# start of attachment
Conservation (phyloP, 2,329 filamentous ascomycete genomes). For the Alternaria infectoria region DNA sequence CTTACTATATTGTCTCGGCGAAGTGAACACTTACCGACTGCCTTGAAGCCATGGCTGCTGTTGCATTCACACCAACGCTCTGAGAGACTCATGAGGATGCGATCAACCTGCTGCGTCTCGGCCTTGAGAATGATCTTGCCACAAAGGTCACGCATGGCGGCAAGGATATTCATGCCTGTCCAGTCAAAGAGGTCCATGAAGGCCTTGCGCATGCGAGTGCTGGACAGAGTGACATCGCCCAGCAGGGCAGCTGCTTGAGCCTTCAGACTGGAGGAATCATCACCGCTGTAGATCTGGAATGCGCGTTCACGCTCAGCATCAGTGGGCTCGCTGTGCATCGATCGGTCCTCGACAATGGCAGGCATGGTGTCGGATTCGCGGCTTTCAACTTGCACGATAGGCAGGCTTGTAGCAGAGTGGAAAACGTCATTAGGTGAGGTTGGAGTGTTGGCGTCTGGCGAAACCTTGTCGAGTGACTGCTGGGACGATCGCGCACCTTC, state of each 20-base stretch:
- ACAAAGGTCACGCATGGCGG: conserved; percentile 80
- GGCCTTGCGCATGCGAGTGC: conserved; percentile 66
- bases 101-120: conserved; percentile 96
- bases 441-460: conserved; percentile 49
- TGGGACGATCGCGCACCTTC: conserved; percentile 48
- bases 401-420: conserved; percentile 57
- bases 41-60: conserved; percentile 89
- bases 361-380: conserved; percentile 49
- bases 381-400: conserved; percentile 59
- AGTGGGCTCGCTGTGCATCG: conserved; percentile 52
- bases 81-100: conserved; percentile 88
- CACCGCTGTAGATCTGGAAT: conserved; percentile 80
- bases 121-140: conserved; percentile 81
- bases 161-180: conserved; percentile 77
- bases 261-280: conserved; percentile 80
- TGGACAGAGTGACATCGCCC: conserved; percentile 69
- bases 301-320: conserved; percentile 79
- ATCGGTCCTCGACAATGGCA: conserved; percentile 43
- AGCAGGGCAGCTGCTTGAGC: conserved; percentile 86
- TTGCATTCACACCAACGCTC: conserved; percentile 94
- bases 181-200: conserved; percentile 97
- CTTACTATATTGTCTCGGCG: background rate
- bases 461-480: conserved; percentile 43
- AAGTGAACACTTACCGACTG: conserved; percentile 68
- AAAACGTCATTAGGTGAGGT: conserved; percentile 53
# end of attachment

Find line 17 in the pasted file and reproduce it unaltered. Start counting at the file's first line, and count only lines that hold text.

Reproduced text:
- TGGACAGAGTGACATCGCCC: conserved; percentile 69